Lyndsey McKiernan outlines her experiences with road trips and where it can be considered as an alternative travel choice.
The archaic road trip seems like a distant memory in a world concerned with cheap, time-conscious travel. Why drive for hours when you could fly there in a fraction of that time? I have only been on one road trip outside of Ireland, and that was from Toronto in Canada to Chicago in the States (through Detroit). I was only about twelve years old, so music and car games like I Spy could entertain me for a solid chunk of this two day trip. I couldn’t read for long without car sickness setting in however, and the passing countryside was incredibly monotonous. Exciting highlights of the trip involved driving through the border at Niagara falls where my family endured an intense round of questioning, stopping in some quaint and remote American towns, and of course driving into downtown Chicago. When the majority of the journey is in fact boring and the roads in question are barren and unchanging, it can be difficult to remember why you chose this route at all. In this case, the destination is all that matters and not the journey you take to get there.
Road trips do have their upsides - you can plan your journey however you like and at your own pace, and it also leaves you with a means of transport after you’ve arrived at your destination which may save you some money in the long run! This freedom afforded to travellers can manifest itself in the form of bathroom and snack stops, changing routes to spontaneously stay in previously unknown places, and even meet new people if you’re brave enough to pick up a hitchhiker (though I think the art of hitchhiking has already seen its last days unfortunately). Let’s not forget about the luggage constraints when travelling by air or rail; when road tripping you can quite literally take everything and the kitchen sink if you like!
The road trips I have taken in Ireland on the other hand, shed a new light on the joys of exploring while still in transit to your destination. Sure, much of the roads connecting the main cities in Ireland are grey and drab, yet the old roads through small country towns remain. There is something comforting in knowing exactly what you will find in these towns no matter where you are in Ireland - a small supermarket such as Centra or Spar, a pharmacy, a church, and at least two pubs. Perhaps I hold such a fondness for these journeys due to the nostalgia and feelings of ‘home’ I associate with them.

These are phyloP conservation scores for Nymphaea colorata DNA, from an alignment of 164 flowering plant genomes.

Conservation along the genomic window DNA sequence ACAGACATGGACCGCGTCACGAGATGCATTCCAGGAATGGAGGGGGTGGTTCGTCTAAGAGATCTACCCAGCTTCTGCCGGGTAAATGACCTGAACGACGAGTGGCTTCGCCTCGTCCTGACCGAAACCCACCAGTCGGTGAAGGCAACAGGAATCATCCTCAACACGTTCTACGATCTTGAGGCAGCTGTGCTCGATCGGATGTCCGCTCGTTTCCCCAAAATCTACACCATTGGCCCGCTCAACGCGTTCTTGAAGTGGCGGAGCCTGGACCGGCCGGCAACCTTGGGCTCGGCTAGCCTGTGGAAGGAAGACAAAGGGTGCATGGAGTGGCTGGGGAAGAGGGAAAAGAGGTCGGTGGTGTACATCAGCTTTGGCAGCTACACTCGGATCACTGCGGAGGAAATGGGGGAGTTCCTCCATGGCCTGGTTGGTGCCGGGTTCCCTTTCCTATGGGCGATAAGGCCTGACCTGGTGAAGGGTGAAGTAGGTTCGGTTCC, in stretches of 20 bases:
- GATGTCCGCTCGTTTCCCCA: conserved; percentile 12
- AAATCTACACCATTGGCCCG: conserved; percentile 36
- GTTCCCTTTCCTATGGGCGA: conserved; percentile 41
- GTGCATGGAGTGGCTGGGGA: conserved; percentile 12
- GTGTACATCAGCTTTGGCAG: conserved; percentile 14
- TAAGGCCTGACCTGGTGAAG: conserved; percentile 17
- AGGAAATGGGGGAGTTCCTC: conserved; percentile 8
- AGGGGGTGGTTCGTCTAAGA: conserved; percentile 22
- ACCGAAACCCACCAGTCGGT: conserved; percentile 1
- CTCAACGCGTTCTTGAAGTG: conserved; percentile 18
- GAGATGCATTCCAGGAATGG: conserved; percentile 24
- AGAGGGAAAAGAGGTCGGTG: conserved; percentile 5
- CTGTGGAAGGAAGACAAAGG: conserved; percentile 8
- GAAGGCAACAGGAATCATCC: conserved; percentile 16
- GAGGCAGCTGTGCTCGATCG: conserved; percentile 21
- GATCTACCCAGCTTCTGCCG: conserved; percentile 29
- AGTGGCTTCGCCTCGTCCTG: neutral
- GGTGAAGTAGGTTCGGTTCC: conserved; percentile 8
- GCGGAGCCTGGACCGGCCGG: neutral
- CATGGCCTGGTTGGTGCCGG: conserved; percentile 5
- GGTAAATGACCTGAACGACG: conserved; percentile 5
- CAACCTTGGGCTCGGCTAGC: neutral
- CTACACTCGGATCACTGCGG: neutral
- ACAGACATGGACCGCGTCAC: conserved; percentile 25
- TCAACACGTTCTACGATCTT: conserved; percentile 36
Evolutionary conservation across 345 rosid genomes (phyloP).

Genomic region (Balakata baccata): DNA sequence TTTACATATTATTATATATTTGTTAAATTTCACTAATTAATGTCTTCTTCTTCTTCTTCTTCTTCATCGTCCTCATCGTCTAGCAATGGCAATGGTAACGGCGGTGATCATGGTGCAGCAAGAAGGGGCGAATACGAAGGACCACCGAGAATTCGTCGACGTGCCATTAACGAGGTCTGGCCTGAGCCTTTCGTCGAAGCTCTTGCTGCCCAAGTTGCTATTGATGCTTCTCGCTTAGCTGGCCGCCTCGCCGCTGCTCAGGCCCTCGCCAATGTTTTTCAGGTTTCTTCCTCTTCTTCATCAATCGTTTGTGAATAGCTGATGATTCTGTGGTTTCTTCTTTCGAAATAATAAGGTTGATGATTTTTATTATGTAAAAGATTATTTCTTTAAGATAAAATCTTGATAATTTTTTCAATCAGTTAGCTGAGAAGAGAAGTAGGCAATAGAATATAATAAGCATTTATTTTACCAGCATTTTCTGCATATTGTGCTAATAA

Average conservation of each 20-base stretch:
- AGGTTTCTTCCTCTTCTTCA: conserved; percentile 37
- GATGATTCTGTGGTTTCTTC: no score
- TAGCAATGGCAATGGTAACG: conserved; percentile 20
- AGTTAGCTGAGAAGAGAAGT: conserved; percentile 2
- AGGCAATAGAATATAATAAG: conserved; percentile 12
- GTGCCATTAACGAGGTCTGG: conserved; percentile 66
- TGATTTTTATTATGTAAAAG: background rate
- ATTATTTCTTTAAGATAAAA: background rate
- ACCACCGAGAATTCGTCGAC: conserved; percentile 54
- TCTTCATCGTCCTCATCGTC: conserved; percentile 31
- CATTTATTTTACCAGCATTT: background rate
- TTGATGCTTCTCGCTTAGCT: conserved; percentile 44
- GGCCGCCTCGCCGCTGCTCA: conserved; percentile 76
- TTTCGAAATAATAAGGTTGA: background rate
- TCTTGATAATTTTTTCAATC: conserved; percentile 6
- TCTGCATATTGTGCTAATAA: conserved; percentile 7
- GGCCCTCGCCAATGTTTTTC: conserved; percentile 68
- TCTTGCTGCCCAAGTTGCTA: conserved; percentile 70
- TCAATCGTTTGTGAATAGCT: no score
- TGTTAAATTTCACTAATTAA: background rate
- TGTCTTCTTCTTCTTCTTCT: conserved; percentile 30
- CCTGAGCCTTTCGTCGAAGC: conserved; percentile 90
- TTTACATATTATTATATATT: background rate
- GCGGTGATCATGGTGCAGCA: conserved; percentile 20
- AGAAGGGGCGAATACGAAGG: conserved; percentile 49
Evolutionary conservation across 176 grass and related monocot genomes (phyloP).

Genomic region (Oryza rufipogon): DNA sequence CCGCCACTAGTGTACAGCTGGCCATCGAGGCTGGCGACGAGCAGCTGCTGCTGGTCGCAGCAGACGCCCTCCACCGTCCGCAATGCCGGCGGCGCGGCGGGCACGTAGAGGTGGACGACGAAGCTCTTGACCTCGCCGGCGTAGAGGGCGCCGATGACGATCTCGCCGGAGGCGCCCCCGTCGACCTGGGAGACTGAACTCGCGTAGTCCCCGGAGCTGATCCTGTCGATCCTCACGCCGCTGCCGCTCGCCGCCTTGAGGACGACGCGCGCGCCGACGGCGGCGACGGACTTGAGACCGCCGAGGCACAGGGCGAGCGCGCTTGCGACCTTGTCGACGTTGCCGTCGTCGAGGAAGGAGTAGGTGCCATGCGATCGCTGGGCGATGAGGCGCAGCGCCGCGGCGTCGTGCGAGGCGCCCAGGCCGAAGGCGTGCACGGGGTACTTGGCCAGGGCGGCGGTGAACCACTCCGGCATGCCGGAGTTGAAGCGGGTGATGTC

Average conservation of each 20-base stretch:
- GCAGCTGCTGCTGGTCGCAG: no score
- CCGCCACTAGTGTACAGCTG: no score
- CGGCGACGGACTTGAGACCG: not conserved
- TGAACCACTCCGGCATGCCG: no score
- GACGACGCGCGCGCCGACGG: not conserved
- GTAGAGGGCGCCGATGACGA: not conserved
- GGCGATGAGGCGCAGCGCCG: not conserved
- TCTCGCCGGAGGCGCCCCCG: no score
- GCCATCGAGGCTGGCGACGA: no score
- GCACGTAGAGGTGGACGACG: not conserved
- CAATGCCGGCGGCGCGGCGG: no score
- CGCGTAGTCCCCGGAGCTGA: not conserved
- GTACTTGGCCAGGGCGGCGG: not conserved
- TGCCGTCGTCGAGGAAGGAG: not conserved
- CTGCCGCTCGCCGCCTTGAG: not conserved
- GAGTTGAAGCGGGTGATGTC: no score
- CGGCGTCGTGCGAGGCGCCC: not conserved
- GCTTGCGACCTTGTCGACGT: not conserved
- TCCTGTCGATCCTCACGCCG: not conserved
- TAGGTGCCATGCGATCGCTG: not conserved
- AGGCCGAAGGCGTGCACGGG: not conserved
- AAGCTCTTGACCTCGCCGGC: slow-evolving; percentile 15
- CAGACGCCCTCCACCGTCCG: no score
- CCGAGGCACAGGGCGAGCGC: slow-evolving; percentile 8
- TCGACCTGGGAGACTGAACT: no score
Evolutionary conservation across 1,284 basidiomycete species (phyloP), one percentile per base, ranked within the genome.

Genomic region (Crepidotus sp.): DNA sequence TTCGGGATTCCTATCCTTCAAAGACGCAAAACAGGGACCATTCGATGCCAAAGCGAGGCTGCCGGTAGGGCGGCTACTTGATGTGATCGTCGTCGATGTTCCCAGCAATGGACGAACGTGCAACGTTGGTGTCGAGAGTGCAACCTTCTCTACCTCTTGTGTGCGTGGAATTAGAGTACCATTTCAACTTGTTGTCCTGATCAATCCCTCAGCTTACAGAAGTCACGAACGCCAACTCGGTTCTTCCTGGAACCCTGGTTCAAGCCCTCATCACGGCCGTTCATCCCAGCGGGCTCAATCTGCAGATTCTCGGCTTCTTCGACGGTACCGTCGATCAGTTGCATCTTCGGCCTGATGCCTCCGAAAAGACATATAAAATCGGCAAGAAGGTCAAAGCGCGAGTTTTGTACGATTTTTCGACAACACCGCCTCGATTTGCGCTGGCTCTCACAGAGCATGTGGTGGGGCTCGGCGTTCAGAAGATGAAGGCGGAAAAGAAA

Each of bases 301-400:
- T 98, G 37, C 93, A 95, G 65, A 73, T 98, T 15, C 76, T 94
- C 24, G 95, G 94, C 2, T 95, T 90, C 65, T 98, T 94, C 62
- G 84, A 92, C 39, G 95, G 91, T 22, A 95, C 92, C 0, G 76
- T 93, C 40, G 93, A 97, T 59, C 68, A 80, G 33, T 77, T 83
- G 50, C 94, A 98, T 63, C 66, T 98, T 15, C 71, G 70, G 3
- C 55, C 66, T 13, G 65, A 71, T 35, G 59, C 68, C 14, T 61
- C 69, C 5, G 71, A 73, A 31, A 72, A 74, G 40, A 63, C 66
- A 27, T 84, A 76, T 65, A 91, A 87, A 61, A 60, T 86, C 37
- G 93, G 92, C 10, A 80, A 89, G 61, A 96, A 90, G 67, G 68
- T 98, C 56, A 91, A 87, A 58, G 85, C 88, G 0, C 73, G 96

The road trips I have taken in Ireland on the other hand, shed a new light on the joys of exploring while still in transit to your destination.
The best part of an Irish road trip emerges further on from these towns though. I recently drove down to Doolin in County Clare, visiting nearby Lisdoonvarna and the Cliffs of Moher. The roads down here were in need of patching up, very narrow and incredibly dark at night, yet incredibly beautiful during the day. There is always something interesting to see, from the small craft shops, abandoned thatched cottages surrounded by famine walls, and of course the beautiful landscape. The Aran Islands sit solidly in the distance beyond the crashing waves of the Wild Atlantic Way, while all around you is green, green, and more green. And of course, no Irish road trip is complete without pointing out sheep in a passing field by announcing excitedly: “Sheep!”
A large part of my enjoyment on these drives also stems from the fact that I am now the one driving. Driving is second nature to me now, but I am never bored and finally having control of the aux is a luxury which makes road trips infinitely better! I would recommend blasting your favourite tunes and singing along or listening to an audiobook to pass the time. In a less romantic portrayal of road trips and coping mechanisms, my worst experience involves driving from Galway back to Dublin after a night out with friends. I was working on 3 hours sleep with a chicken fillet roll to sustain me. Driving for two and a half hours with the windows down, aircon blasting, and music blaring was the only way to keep me alert and definitely not an experience I would recommend any time soon. Planned, well-rested road trips however? Go for it! You might be pleasantly surprised by the journey you end up taking.